Home  ›  Reviews  ›

Review: Casio Gz'One Commando 4G LTE for Verizon Wireless

Form Performance Basics G'zGear Extras Wrap-Up Comments  4  


The Commando LTE 4G runs Android 4.0.4 with a heavy skin from Casio and Verizon. The underlying architecture of the operating system is obviously Android Ice Cream Sandwich, but the entire appearance has been treated with a unique design from Casio. Last year's Commando ran Android 2.2, so Android 4.0 is a huge upgrade. Even so, there's no excuse for a device being released in mid-2013 to not have at least Android 4.1 Jelly Bean on board.

The lock screen has two shortcuts (camera and unlock), but it is not customizable. The clock is visible on the lock screen, of course. There's also a compass, which I think is a cool idea to add to a lock screen; one look and you always know which way is north.

There are five home screen panels out of the box, but you can add or subtract them at will. All of them a littered with a ridiculous number of widgets. I've never seen a more cluttered set of home screens on a phone. Obviously, you can completely customize what widgets, apps, and shortcuts appear on the home screen panels. There are five shortcuts available in a persistent dock at the bottom of the home screens. These can be customized as well, though one always has to be the main app menu. The Commando also loses the customizable swipe menu that was part of last year's model.


The main app menu is composed of grids out of the box. Apps can be viewed in an alphabetical grid, or by frequency or usage date. Apps can't be manually rearranged, though they can be dropped into folders. The Commando LTE 4G doesn't want you hiding apps from view, however, and you also can't view the main app menu as a list.

The notification tray and the main system menus function as they do on most other Android smartphones. For example, the notification tray provides access to the wireless radios, notifications, and the main settings menu. The settings are organized as always, with the network stuff grouped up at the top, followed by device tools, personal preferences, and finally system details.

Lastly, there's a separate Menu setting called Glove Mode. It basically rewrites the entire user interface such that only a few functions are available and are large enough to be accessed when wearing gloves, which the Commando's screen supports. It's sort of like Car Mode, but for gloved hands. There are only a few functions available (view notifications, view email/messages, open camera, access phone.) Anything beyond these isn't available during Glove Mode. I have to ask, what's the point? Sometime skiers like to listen to music when carving some fresh powder.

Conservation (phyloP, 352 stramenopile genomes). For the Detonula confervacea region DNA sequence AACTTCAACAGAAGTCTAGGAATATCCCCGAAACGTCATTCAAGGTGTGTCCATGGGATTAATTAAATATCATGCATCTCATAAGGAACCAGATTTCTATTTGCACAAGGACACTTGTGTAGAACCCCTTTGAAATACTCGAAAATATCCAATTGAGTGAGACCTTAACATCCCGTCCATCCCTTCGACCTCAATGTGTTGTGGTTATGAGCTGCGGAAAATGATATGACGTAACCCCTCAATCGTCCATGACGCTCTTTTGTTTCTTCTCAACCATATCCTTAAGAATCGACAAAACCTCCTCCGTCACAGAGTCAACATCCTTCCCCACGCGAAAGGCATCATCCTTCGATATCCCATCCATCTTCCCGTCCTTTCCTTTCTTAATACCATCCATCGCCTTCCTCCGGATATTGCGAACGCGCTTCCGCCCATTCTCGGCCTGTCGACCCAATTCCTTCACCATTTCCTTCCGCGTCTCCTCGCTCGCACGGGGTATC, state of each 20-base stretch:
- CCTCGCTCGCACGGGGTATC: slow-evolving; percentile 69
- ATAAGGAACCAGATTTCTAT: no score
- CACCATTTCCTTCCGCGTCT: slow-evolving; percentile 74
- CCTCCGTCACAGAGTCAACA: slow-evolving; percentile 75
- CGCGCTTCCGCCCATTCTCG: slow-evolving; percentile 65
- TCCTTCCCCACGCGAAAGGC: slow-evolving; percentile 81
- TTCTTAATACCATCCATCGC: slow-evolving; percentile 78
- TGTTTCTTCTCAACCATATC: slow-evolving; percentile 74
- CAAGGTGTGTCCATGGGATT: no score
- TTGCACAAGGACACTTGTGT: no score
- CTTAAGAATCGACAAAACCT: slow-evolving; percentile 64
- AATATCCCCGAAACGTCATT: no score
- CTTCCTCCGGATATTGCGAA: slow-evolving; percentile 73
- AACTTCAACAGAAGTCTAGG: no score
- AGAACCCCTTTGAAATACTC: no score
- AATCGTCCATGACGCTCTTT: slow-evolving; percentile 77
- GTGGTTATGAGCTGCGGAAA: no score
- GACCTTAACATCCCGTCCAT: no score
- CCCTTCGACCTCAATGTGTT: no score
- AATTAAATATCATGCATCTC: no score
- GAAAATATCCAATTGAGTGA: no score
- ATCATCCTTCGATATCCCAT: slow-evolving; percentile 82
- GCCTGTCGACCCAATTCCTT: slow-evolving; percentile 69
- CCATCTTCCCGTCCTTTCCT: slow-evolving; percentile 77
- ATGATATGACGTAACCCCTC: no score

Glove Mode  

As far as performance goes, the Commando makes improvements over last year's model, but it's still not perfect. The original device had an 800MHz processor and this year's device has a dual-core 1.5GHz processor. The faster chip makes major gains in the performance speed of the system, but it still felt a wee bit sluggish. Screen transitions were sometimes slow, and apps sometimes crashed. It felt bogged down from time to time.


Casio's phone dialer interface is large and it's easy to sort through call logs, contacts, favorites and in-call features. There's a neat little drop-down arrow that shows you a handful of your most-recently dialed calls that can be viewed from the dialer without requiring you to head over to the full call history section of the phone app.



The Commando will import all your Google and Exchange contacts if you have them. Adding Facebook friends is optional. If you choose to do that, the contacts application is smart enough to add the Facebook profile photos to your existing contacts and merge them into one contact. Android and the Commando offer a well-integrated set of tools for managing contacts. I like the widgets available for your favorite set of contacts.



The Commando doesn't stray at all from the basic set of messaging services offered on most Android devices. It has the same stock email, Gmail, SMS, IM, and Google+ and Google Hangouts applications, and these apps all behave as they do on other Android devices.

There are no other messaging apps onboard; not even Facecbook and Twitter. You have to download those and others on your own.



more news about:


Subscribe to news & reviews with RSS Follow @phonescoop on Threads Follow @phonescoop on Mastodon Phone Scoop on Facebook Follow on Instagram



All content Copyright 2001-2024 Phone Factor, LLC. All Rights Reserved.
Content on this site may not be copied or republished without formal permission.